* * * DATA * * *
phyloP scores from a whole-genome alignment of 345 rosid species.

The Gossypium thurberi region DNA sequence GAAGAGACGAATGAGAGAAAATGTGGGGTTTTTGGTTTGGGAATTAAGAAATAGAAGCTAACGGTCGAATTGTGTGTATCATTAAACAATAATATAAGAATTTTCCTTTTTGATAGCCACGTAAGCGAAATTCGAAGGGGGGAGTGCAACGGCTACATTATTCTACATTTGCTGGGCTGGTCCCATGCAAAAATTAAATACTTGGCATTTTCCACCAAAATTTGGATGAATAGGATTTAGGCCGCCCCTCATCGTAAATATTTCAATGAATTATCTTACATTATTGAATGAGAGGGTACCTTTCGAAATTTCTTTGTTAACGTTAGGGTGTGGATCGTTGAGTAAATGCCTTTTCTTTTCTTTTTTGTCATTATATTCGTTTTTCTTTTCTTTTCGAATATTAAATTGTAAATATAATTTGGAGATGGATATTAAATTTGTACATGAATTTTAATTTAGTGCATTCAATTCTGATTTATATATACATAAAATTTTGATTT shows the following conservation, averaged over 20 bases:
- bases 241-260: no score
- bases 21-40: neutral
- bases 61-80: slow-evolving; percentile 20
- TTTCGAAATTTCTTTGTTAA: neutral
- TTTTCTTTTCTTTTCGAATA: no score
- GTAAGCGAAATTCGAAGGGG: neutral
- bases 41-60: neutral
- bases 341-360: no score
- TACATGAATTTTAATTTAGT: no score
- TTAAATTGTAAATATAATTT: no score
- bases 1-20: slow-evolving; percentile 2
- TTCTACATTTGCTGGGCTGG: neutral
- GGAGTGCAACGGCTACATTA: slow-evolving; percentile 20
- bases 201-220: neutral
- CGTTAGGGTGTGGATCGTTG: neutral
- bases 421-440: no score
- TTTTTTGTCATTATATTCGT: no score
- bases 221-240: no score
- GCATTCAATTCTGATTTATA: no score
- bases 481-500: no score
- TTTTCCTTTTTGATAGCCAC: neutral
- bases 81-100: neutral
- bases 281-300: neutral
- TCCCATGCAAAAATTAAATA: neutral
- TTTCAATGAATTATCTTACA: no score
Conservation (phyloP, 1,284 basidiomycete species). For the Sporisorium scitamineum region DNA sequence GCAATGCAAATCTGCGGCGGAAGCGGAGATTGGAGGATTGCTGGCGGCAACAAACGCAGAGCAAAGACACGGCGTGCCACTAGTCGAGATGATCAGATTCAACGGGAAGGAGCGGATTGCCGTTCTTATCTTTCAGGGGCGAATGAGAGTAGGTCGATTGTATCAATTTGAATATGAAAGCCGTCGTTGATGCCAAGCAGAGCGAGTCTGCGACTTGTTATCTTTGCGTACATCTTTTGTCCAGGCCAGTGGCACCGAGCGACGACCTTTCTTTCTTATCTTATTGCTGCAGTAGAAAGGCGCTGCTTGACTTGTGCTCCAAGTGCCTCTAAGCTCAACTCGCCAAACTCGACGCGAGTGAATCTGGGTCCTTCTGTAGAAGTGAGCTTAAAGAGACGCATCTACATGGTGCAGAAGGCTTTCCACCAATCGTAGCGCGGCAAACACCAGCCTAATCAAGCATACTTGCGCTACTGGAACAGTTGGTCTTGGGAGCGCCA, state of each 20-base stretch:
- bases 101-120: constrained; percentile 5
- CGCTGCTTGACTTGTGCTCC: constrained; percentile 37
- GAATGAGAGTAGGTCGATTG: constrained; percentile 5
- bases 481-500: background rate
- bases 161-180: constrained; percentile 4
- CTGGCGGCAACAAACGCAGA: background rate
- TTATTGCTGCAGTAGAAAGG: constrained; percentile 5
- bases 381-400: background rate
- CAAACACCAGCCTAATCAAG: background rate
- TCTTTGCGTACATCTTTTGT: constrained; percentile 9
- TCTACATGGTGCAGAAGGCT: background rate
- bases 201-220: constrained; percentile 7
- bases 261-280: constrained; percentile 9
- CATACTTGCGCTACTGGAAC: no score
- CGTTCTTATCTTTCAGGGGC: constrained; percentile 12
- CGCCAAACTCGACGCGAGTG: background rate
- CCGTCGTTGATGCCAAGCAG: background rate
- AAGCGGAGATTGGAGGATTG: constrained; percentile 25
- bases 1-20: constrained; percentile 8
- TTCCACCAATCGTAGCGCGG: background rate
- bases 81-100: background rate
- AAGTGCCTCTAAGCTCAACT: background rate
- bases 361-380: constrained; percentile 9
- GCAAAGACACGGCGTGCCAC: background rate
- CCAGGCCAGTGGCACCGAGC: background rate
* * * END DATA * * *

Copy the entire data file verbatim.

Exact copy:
phyloP scores from a whole-genome alignment of 345 rosid species.

The Gossypium thurberi region DNA sequence GAAGAGACGAATGAGAGAAAATGTGGGGTTTTTGGTTTGGGAATTAAGAAATAGAAGCTAACGGTCGAATTGTGTGTATCATTAAACAATAATATAAGAATTTTCCTTTTTGATAGCCACGTAAGCGAAATTCGAAGGGGGGAGTGCAACGGCTACATTATTCTACATTTGCTGGGCTGGTCCCATGCAAAAATTAAATACTTGGCATTTTCCACCAAAATTTGGATGAATAGGATTTAGGCCGCCCCTCATCGTAAATATTTCAATGAATTATCTTACATTATTGAATGAGAGGGTACCTTTCGAAATTTCTTTGTTAACGTTAGGGTGTGGATCGTTGAGTAAATGCCTTTTCTTTTCTTTTTTGTCATTATATTCGTTTTTCTTTTCTTTTCGAATATTAAATTGTAAATATAATTTGGAGATGGATATTAAATTTGTACATGAATTTTAATTTAGTGCATTCAATTCTGATTTATATATACATAAAATTTTGATTT shows the following conservation, averaged over 20 bases:
- bases 241-260: no score
- bases 21-40: neutral
- bases 61-80: slow-evolving; percentile 20
- TTTCGAAATTTCTTTGTTAA: neutral
- TTTTCTTTTCTTTTCGAATA: no score
- GTAAGCGAAATTCGAAGGGG: neutral
- bases 41-60: neutral
- bases 341-360: no score
- TACATGAATTTTAATTTAGT: no score
- TTAAATTGTAAATATAATTT: no score
- bases 1-20: slow-evolving; percentile 2
- TTCTACATTTGCTGGGCTGG: neutral
- GGAGTGCAACGGCTACATTA: slow-evolving; percentile 20
- bases 201-220: neutral
- CGTTAGGGTGTGGATCGTTG: neutral
- bases 421-440: no score
- TTTTTTGTCATTATATTCGT: no score
- bases 221-240: no score
- GCATTCAATTCTGATTTATA: no score
- bases 481-500: no score
- TTTTCCTTTTTGATAGCCAC: neutral
- bases 81-100: neutral
- bases 281-300: neutral
- TCCCATGCAAAAATTAAATA: neutral
- TTTCAATGAATTATCTTACA: no score
Conservation (phyloP, 1,284 basidiomycete species). For the Sporisorium scitamineum region DNA sequence GCAATGCAAATCTGCGGCGGAAGCGGAGATTGGAGGATTGCTGGCGGCAACAAACGCAGAGCAAAGACACGGCGTGCCACTAGTCGAGATGATCAGATTCAACGGGAAGGAGCGGATTGCCGTTCTTATCTTTCAGGGGCGAATGAGAGTAGGTCGATTGTATCAATTTGAATATGAAAGCCGTCGTTGATGCCAAGCAGAGCGAGTCTGCGACTTGTTATCTTTGCGTACATCTTTTGTCCAGGCCAGTGGCACCGAGCGACGACCTTTCTTTCTTATCTTATTGCTGCAGTAGAAAGGCGCTGCTTGACTTGTGCTCCAAGTGCCTCTAAGCTCAACTCGCCAAACTCGACGCGAGTGAATCTGGGTCCTTCTGTAGAAGTGAGCTTAAAGAGACGCATCTACATGGTGCAGAAGGCTTTCCACCAATCGTAGCGCGGCAAACACCAGCCTAATCAAGCATACTTGCGCTACTGGAACAGTTGGTCTTGGGAGCGCCA, state of each 20-base stretch:
- bases 101-120: constrained; percentile 5
- CGCTGCTTGACTTGTGCTCC: constrained; percentile 37
- GAATGAGAGTAGGTCGATTG: constrained; percentile 5
- bases 481-500: background rate
- bases 161-180: constrained; percentile 4
- CTGGCGGCAACAAACGCAGA: background rate
- TTATTGCTGCAGTAGAAAGG: constrained; percentile 5
- bases 381-400: background rate
- CAAACACCAGCCTAATCAAG: background rate
- TCTTTGCGTACATCTTTTGT: constrained; percentile 9
- TCTACATGGTGCAGAAGGCT: background rate
- bases 201-220: constrained; percentile 7
- bases 261-280: constrained; percentile 9
- CATACTTGCGCTACTGGAAC: no score
- CGTTCTTATCTTTCAGGGGC: constrained; percentile 12
- CGCCAAACTCGACGCGAGTG: background rate
- CCGTCGTTGATGCCAAGCAG: background rate
- AAGCGGAGATTGGAGGATTG: constrained; percentile 25
- bases 1-20: constrained; percentile 8
- TTCCACCAATCGTAGCGCGG: background rate
- bases 81-100: background rate
- AAGTGCCTCTAAGCTCAACT: background rate
- bases 361-380: constrained; percentile 9
- GCAAAGACACGGCGTGCCAC: background rate
- CCAGGCCAGTGGCACCGAGC: background rate